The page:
Operation Hastings USMC 1966 July Vietnam

Discussion in 'The Corps' started by Leatherneck, Apr 29, 2008.

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  1. www.limathreefive.com/pdf/Stories/July_1966RVN.pdf

    Wanted to share a piece of USMC history. This is not an attempt to compete with nor undermind the the Valor, Sacrifice and the Fighting Spirit of the British Royal Marines.
    The idea is simply an attempt to swap documented history for learning and to reinforce the well deserved pride of being a Marine and to honor the sacrifices of those who are no longer with us.
    The above statement is also directed towards Marines in any country worldwide.
  2. Good idea Leatherneck. Here's a post by a lad over on OaM.

    Today, 28 April 2008 marks the 91st Anniversary of the Battle for the Gavrelle Windmill in 1917.

    Two battalions of the RMLI took part supported by an RM Machine Gun company and RM Medical unit as well as a company from the Anson Battalion and the 1st HAC (in the infantry role).

    The 1 RMLI battalion attacked at 0425 across open ground north of Gavrelle village, whilst 2 RMLI attacked out of the village on 1 RMLI's right flank with the objective of the Windmill position North East of the village. The Anson company attacked south of the village protecting 2 RMLI's flank and rear. 1 HAC were in reserve.

    The wire in front of 1 RMLI had not been cut by artillery fire and the battalion was cut to pieces. Once the assault started nothing more was heard from the unit although isolated pockets of marines were still fighting some distance beyond the wire late in the day.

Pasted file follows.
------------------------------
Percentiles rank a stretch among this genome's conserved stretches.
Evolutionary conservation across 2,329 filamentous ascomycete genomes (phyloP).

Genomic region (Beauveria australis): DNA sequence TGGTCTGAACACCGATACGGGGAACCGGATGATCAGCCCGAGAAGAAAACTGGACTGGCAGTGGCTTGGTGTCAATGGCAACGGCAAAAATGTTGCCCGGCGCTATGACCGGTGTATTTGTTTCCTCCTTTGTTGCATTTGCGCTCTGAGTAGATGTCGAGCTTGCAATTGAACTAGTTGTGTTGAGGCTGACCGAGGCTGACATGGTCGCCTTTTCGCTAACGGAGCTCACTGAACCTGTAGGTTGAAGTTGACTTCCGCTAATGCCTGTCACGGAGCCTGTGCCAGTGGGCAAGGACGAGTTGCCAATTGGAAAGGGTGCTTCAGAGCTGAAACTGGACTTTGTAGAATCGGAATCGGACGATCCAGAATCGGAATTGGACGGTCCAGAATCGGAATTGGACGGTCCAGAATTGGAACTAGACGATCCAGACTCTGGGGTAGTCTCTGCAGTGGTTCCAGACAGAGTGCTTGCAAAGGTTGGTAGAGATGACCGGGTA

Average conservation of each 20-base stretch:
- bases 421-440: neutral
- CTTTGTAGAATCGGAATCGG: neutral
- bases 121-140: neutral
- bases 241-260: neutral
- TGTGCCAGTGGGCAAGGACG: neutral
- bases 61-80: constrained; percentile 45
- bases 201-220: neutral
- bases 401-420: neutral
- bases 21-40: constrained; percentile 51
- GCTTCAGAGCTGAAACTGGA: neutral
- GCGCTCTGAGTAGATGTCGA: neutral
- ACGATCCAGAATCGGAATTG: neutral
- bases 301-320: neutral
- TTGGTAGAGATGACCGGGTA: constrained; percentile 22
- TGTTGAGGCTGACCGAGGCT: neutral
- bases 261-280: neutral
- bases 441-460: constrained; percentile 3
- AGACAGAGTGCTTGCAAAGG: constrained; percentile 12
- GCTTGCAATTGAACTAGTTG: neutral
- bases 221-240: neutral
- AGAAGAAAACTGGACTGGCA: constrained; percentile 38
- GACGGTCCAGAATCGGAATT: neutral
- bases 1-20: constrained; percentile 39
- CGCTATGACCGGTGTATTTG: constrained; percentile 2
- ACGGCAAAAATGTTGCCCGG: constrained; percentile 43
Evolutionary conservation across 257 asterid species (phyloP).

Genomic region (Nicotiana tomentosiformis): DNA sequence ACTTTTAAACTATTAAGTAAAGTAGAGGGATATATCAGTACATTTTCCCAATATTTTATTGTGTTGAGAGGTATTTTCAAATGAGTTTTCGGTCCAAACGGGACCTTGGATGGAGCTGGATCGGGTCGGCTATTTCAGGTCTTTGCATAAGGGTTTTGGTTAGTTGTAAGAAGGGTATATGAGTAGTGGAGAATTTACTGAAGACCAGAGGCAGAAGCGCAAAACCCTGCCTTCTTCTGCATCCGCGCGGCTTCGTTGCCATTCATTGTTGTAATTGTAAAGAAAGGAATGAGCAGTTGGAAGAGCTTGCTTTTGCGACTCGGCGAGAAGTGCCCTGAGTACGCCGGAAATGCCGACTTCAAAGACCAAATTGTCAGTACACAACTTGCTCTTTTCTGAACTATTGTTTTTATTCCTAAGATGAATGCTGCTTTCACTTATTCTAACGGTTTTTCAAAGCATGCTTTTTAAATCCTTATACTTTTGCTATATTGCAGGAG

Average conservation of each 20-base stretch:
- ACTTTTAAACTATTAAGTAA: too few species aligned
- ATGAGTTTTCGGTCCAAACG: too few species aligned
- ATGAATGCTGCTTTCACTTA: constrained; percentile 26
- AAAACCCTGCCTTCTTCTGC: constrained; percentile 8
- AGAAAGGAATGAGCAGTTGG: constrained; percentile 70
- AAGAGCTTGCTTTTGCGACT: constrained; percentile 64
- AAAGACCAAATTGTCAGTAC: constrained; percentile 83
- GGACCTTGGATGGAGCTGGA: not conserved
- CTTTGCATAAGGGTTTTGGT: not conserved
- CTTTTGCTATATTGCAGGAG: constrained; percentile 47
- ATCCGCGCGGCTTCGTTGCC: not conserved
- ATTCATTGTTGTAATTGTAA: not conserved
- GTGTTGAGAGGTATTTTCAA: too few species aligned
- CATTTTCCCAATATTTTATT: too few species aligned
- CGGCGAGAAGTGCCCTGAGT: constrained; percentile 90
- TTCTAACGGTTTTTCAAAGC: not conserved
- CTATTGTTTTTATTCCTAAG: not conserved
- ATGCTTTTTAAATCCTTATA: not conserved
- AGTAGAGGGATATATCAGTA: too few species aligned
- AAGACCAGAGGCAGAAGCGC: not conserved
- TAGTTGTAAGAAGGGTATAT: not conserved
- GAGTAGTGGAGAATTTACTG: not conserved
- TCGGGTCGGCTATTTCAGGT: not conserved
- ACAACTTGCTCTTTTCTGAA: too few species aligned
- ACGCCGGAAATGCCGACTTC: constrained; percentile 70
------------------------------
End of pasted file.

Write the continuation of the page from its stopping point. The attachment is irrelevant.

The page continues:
The CO was killed as were all his company commanders including Lt Platt, at 17 years and 10 months the youngest British officer to die in WW1. He had joined up in the ranks at 15; had been commissioned in 1916; wounded in early 1917 and killed at Gavrelle. He was due to be promoted Captain.

    2 RMLI found their wire cut but only in one place. The first 3 companies to get through were destroyed by German MG fire and vigorous counter attacks. However the remaining troops captured the Windmill and Lt Newling and 40 marines held it all day despite up to 13 separate German counter attacks. At one stage the unit CO led a counter attack with the remnants of his HQ, clerks and signallers.

    In order to support 2 RMLI, the HAC attacked on their left flank to try and join up with 1 RMLI. This succeeded although at the end of the battle, the frontline on the 1 RMLI flank was unchanged from the position at H hour.

    The HAC won 2 VCs during this action. The RM units won 3 MCs, 2 DCMs and 29 MMs of which 13 were awarded to men of the Medical Unit.